PORTLAND, Maine — Portland Fish Exchange leaders say city fishermen are being unfairly excluded from a federal permit program.
“Why should Portland boats be blacklisted?” said Thomas Valleau, former Portland Fish Exchange board president and current member. “I don’t get it. Everybody’s been struggling with fishery issues the past 10 years, but boats in the principal port of Maine — Portland — are blacklisted.”
The state Department of Marine Resources received a grant for nearly $3 million from the National Oceanic and Atmospheric Administration’s fisheries division, to be used buying up federal commercial fishing permits. Under the program, DMR collects the permits largely from retiring fishermen out-of-state, then keeps them in a permit bank to be accessed at a reduced cost by Maine fishermen.
But restrictions placed on the program prevent fishermen from home ports with populations larger than 30,000 people from taking part. In Maine, only Portland, Lewiston and Bangor have populations greater than 30,000, and of those three, only Portland has a harbor to support commercial fishing.
As a result, officials with the Portland Fish Exchange said fishermen from Maine’s largest city feel singled out. The governing board of the quasi-public seafood auction house sent a letter to NOAA’s National Marine Fisheries Service requesting that the home port restriction, among other limitations included in the permit bank program, be lifted.
“We’re not looking at it, per se, just for the city of Portland’s sake,” said Portland Fish Exchange board president Kate Varian, of Bremen. “It’s about fairness for all, to help the most fishermen possible with what we have available. To exclude the people who happen to be in Portland, doesn’t seem to be a fit. I’m not sure I can understand the rationale behind it.”
In a responding letter, National Marine Fisheries Service Regional Administrator Patricia Kurkul wrote that her office is talking with DMR leaders to work out the details of the burgeoning permit bank program.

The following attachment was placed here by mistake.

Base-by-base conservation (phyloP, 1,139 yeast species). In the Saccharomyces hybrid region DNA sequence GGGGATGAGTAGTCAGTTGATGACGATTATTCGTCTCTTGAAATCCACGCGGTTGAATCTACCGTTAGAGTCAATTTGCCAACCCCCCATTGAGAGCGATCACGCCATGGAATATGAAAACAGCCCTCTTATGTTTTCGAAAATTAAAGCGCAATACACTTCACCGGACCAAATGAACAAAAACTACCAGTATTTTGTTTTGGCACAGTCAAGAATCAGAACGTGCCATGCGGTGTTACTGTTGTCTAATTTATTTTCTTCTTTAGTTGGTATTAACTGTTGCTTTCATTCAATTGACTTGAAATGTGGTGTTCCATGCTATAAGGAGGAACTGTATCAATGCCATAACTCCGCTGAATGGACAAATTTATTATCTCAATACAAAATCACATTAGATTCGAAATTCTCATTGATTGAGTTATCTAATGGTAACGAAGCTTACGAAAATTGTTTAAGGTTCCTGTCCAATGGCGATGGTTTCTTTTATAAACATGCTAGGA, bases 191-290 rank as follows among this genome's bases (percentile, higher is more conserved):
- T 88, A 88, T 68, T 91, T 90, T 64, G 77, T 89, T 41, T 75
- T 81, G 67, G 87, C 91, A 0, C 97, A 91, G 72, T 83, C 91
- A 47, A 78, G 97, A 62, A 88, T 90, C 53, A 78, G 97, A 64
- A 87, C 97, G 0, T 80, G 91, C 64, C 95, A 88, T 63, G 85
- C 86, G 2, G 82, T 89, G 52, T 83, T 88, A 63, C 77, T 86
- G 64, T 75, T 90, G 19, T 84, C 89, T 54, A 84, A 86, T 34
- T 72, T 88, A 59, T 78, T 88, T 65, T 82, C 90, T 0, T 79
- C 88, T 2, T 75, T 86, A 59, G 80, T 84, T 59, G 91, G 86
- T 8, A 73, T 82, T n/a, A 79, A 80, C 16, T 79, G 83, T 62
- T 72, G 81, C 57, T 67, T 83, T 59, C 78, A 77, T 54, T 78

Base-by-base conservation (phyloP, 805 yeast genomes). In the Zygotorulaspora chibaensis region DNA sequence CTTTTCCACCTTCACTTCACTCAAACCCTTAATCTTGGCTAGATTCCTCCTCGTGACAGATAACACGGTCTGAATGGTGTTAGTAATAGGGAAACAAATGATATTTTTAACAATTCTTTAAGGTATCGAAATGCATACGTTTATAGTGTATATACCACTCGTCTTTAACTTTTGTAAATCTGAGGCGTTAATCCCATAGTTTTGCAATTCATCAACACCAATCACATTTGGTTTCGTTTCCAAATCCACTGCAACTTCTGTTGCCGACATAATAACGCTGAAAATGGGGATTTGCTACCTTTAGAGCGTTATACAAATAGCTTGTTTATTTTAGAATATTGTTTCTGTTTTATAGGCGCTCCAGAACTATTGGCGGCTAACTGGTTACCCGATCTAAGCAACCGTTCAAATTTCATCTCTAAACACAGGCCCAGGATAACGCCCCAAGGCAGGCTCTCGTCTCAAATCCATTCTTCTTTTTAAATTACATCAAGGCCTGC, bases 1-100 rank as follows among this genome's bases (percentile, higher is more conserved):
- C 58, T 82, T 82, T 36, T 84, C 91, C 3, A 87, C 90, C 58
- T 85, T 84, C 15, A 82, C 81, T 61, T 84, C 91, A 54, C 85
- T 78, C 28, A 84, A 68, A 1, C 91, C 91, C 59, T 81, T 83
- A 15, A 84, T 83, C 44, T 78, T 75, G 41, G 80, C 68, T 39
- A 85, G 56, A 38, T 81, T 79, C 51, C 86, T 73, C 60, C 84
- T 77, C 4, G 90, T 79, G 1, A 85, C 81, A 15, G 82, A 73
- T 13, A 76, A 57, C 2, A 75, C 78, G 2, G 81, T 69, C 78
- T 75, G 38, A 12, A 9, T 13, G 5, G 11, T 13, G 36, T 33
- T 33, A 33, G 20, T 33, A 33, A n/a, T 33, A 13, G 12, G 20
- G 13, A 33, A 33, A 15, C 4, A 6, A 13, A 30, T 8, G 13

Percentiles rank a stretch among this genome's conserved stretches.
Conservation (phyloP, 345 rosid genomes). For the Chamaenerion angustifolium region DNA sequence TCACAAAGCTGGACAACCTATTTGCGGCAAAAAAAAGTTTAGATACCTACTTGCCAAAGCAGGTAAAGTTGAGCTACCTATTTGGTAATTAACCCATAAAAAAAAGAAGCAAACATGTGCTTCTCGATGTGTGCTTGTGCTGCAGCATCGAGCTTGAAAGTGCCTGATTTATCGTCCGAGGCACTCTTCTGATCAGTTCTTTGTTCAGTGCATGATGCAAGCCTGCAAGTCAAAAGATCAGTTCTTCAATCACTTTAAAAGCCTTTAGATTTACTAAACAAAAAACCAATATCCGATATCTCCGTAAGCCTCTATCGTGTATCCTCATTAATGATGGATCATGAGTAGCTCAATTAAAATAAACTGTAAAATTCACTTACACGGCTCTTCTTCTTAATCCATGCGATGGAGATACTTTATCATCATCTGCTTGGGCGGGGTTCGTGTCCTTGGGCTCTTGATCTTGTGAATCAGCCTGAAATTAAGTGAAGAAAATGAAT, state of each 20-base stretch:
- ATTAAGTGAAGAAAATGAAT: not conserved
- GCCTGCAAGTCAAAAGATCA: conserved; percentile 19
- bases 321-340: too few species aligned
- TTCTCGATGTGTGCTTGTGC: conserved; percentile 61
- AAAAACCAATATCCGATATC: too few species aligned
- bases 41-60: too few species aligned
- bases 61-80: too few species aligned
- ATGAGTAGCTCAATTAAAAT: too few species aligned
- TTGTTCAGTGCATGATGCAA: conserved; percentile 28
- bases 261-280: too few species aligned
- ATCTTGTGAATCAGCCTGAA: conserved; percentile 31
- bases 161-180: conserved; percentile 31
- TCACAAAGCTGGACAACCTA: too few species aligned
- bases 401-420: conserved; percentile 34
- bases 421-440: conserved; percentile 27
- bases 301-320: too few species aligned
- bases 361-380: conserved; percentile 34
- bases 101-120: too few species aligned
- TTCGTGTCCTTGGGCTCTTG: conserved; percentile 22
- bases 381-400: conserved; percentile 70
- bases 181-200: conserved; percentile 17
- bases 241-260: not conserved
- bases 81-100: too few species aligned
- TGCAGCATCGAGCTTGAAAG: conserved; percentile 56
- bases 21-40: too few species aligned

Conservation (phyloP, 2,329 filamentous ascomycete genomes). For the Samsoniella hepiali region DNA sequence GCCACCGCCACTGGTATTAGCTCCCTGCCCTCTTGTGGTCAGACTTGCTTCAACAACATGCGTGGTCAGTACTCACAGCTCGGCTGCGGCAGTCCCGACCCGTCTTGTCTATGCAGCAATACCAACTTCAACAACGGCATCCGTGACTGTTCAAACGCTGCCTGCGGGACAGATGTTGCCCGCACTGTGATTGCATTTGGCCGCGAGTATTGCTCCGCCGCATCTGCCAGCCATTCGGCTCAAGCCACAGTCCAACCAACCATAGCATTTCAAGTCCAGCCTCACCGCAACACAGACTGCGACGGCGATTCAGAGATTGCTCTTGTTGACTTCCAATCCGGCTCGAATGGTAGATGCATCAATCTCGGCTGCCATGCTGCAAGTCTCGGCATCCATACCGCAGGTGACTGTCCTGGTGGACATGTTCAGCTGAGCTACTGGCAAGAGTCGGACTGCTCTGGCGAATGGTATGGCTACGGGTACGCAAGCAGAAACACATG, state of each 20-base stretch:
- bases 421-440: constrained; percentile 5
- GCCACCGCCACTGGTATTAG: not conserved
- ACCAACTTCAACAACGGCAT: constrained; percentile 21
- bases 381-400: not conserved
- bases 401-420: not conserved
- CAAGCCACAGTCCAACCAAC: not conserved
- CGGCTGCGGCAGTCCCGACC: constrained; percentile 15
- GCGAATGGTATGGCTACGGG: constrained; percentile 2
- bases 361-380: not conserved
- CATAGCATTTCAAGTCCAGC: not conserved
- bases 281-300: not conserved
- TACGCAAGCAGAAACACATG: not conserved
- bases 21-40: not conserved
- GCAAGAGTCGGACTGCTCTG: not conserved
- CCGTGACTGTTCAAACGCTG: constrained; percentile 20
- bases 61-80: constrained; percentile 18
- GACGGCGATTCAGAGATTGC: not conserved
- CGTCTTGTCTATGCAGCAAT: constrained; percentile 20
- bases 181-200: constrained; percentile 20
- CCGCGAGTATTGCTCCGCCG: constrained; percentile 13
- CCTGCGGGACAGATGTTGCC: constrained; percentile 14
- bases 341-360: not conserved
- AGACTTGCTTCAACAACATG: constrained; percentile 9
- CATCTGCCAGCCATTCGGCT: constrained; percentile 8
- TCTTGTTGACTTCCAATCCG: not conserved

In addition to removing the home port population qualifier, the Portland Fish Exchange letter supported increasing the size cap for vessels allowed in the program from 45 feet to 65 feet.
“The initial rationale [for the permit bank] was to provide opportunities for smaller boats with limited fishing history, that were finding it difficult to get established in the industry,” National Marine Fisheries Service spokeswoman Marjorie Mooney-Seus told the Bangor Daily News. “This was set up initially in response to individual concerns by smaller boats and new entrants, younger fishermen who wanted to get into the business.”
Terry Stockwell of the Maine Department of Marine Resources said negotiations with NOAA fisheries officials over proposed changes to the memorandum of agreement governing the permit bank program, including those called for by the Portland Fish Exchange, will take place over the remaining months of 2011.
Stockwell said about 20 vessels were permitted using the bank this year, and the department will award another wave of federal fishing permits next March. But he said he hopes the final memorandum language will be cemented by the end of the calendar year so fishermen can make their 2012 business plans accordingly.
“We’re looking for amendments to make it more flexible for the industry and less administratively burdensome to us,” Stockwell said Thursday. “They’ve been very receptive to accommodating our requests to amend the MOA. We haven’t come to a final resolution with the agency yet, but it’s really just case of us all being busy people.”